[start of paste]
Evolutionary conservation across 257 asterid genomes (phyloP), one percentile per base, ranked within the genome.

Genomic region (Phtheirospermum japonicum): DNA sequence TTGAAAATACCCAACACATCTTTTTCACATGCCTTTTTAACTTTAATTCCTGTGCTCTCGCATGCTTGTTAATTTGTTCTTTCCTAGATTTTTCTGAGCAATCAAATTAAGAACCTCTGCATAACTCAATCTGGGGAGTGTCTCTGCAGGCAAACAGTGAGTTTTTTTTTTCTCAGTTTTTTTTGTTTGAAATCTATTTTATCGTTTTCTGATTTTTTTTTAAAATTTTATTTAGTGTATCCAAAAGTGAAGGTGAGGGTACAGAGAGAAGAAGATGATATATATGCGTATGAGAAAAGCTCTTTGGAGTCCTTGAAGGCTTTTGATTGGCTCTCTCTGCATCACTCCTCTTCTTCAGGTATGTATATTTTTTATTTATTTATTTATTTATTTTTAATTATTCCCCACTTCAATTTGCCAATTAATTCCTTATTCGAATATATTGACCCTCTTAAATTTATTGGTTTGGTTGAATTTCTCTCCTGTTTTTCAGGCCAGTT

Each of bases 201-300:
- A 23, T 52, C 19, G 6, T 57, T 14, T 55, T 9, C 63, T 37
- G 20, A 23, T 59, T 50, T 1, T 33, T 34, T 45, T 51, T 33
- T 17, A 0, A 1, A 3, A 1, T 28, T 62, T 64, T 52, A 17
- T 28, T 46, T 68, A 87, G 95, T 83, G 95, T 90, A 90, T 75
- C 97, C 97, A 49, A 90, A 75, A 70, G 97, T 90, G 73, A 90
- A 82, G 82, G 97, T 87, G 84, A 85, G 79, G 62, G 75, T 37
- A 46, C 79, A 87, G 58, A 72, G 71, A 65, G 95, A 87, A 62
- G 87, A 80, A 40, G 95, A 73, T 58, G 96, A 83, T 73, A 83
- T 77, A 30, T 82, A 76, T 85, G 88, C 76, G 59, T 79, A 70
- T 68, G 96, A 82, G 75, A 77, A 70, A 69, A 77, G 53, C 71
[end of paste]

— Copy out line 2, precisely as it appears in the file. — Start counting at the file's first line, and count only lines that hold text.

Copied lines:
Genomic region (Phtheirospermum japonicum): DNA sequence TTGAAAATACCCAACACATCTTTTTCACATGCCTTTTTAACTTTAATTCCTGTGCTCTCGCATGCTTGTTAATTTGTTCTTTCCTAGATTTTTCTGAGCAATCAAATTAAGAACCTCTGCATAACTCAATCTGGGGAGTGTCTCTGCAGGCAAACAGTGAGTTTTTTTTTTCTCAGTTTTTTTTGTTTGAAATCTATTTTATCGTTTTCTGATTTTTTTTTAAAATTTTATTTAGTGTATCCAAAAGTGAAGGTGAGGGTACAGAGAGAAGAAGATGATATATATGCGTATGAGAAAAGCTCTTTGGAGTCCTTGAAGGCTTTTGATTGGCTCTCTCTGCATCACTCCTCTTCTTCAGGTATGTATATTTTTTATTTATTTATTTATTTATTTTTAATTATTCCCCACTTCAATTTGCCAATTAATTCCTTATTCGAATATATTGACCCTCTTAAATTTATTGGTTTGGTTGAATTTCTCTCCTGTTTTTCAGGCCAGTT